U.S. Health Care: Still in Crisis

April 11th, 2005 – 9:57 pm
Tagged as: Uncategorized

Today Paul Krugman started a series of columns about the crappy U.S. health care system (and what can be done to fix it):

Finally, the U.S. health care system is wildly inefficient. Americans tend to believe that we have the best health care system in the world. (I’ve encountered members of the journalistic elite who flatly refuse to believe that France ranks much better on most measures of health care quality than the United States.) But it isn’t true. We spend far more per person on health care than any other country – 75 percent more than Canada or France – yet rank near the bottom among industrial countries in indicators from life expectancy to infant mortality.

This last point is, in a way, good news. In the long run, medical progress may force us to make a harsh choice: if we don’t want to become a society in which the rich get life-saving medical treatment and the rest of us don’t, we’ll have to pay much higher taxes. The vast waste in our current system means, however, that effective reform could both improve quality and cut costs, postponing the day of reckoning.

To get effective reform, however, we’ll need to shed some preconceptions – in particular, the ideologically driven belief that government is always the problem and market competition is always the solution.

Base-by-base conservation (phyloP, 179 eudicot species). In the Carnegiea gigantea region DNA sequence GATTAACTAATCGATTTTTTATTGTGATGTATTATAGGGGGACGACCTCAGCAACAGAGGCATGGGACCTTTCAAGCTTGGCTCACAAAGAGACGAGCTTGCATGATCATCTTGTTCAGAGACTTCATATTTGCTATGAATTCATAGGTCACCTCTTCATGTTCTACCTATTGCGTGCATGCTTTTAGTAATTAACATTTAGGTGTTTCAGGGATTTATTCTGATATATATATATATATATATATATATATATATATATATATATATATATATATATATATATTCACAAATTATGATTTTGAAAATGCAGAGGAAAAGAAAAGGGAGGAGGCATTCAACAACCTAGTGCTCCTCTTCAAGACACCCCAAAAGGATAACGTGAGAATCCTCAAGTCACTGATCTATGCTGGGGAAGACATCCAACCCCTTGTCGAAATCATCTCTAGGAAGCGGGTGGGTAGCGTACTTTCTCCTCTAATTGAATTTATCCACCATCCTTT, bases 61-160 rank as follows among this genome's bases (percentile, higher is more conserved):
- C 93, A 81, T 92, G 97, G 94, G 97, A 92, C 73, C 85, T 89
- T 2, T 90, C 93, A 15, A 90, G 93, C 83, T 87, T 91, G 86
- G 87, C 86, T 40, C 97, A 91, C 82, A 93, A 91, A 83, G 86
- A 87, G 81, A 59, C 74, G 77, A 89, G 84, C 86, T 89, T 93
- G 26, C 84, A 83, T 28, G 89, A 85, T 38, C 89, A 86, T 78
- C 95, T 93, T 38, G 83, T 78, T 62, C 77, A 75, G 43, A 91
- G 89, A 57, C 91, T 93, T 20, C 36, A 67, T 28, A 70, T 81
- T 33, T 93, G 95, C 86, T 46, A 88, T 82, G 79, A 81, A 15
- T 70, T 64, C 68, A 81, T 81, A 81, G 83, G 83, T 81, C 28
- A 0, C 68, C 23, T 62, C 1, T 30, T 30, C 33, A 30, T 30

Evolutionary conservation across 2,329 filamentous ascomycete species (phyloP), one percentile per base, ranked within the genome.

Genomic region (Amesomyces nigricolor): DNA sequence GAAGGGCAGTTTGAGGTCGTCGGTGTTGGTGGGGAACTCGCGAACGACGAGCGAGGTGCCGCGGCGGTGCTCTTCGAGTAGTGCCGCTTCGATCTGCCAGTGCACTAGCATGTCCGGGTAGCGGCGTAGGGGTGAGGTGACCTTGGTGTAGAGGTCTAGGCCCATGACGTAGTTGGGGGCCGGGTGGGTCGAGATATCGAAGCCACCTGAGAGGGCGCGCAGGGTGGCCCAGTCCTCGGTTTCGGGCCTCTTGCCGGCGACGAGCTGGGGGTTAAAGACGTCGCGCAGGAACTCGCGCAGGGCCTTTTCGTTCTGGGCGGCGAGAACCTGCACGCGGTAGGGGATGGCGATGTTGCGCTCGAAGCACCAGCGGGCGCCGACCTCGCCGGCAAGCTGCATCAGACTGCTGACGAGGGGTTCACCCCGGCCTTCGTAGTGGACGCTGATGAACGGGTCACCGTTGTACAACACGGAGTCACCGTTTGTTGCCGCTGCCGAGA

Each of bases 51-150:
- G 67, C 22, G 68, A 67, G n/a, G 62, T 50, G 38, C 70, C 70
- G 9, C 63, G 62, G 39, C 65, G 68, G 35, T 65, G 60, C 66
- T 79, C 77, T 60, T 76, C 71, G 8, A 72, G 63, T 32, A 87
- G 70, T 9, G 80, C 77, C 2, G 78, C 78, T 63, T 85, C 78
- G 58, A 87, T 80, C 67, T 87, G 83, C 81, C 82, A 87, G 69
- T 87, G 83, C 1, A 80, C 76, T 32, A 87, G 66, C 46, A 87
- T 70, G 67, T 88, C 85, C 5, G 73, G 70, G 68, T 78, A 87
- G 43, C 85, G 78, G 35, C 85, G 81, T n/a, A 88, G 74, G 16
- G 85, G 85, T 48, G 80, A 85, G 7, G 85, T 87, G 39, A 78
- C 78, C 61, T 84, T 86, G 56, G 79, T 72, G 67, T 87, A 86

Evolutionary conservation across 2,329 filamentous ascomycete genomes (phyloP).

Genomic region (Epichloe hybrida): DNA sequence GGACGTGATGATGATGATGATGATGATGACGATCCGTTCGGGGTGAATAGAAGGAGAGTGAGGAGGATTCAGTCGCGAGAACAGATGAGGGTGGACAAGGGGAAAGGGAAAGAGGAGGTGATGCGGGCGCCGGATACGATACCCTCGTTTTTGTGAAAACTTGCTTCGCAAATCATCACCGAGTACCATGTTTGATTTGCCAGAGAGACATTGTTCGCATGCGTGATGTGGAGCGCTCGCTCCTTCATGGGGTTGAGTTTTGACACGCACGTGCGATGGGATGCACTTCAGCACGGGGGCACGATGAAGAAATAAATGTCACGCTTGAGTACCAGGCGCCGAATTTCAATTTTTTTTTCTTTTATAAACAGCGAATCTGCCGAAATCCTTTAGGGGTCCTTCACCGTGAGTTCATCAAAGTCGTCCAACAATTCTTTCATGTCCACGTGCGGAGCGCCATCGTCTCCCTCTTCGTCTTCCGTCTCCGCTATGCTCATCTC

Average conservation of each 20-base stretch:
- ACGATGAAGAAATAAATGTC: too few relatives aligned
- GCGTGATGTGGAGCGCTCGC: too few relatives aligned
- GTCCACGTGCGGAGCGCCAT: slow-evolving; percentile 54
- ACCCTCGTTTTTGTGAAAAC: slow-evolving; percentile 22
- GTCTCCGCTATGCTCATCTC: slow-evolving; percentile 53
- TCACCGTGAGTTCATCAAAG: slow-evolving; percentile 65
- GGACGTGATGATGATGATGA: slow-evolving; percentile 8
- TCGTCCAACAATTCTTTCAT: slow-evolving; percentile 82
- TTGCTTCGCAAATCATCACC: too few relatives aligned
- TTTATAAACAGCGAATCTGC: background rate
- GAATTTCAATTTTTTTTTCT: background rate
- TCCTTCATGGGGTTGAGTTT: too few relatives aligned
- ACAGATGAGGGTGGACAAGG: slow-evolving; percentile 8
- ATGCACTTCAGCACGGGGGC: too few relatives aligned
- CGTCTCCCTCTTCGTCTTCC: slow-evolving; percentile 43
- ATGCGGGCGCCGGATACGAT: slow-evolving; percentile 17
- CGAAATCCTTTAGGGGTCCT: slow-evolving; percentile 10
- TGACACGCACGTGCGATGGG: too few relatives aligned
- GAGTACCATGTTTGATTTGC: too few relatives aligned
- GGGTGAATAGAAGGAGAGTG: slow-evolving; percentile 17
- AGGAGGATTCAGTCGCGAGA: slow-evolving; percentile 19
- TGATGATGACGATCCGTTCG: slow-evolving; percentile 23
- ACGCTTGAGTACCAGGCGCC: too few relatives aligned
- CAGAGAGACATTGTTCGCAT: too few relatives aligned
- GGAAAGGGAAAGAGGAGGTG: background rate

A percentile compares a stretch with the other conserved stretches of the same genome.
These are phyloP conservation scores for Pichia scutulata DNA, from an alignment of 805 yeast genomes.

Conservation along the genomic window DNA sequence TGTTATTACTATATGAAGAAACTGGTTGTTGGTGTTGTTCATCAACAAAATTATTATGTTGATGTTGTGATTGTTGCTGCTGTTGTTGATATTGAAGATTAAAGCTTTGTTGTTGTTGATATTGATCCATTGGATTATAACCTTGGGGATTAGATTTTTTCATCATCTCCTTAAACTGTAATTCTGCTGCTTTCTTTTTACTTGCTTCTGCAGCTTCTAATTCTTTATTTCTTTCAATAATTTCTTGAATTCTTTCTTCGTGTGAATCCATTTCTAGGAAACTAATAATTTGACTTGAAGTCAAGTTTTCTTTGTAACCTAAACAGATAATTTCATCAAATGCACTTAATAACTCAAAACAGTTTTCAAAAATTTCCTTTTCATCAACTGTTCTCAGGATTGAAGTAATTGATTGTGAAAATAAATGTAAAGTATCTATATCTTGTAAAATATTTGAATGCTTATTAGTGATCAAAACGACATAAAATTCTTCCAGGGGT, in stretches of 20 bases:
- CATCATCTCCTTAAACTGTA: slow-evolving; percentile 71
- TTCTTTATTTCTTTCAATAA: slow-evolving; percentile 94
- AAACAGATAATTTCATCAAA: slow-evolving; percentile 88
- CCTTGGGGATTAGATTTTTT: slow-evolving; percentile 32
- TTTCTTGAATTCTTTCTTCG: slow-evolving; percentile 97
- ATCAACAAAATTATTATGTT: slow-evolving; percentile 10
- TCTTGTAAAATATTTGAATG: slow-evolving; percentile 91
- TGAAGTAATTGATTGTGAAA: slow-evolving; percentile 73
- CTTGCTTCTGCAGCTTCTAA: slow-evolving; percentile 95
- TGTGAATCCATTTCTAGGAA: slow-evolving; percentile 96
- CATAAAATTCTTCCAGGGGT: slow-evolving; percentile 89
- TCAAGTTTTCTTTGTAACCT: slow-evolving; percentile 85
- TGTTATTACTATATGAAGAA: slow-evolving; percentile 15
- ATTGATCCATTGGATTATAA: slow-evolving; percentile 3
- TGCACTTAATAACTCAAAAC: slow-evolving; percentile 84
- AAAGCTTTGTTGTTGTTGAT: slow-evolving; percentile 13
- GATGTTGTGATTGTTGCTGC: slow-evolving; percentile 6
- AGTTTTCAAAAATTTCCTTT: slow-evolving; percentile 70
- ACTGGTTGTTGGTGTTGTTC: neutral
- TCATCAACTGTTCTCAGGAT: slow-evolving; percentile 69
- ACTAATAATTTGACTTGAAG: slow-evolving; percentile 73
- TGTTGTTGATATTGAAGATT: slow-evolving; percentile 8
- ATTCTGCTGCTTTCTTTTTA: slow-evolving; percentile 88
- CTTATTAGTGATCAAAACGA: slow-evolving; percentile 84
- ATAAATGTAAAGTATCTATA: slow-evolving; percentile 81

The fact is that in health care, the private sector is often bloated and bureaucratic, while some government agencies – notably the Veterans Administration system – are lean and efficient. In health care, competition and personal choice can and do lead to higher costs and lower quality. The United States has the most privatized, competitive health system in the advanced world; it also has by far the highest costs, and close to the worst results.

Over the next few weeks I’ll back up these assertions, and talk about what a workable health care reform might look like, if we can get ideology out of the way.

I’m looking forward to reading the rest of what he has to say, even though, as he points out, in the current political climate it’s unlikely that anything will actually get done.

Over at Angry Bear, Kash adds some healthcare numbers of his own.

[via Atrios]

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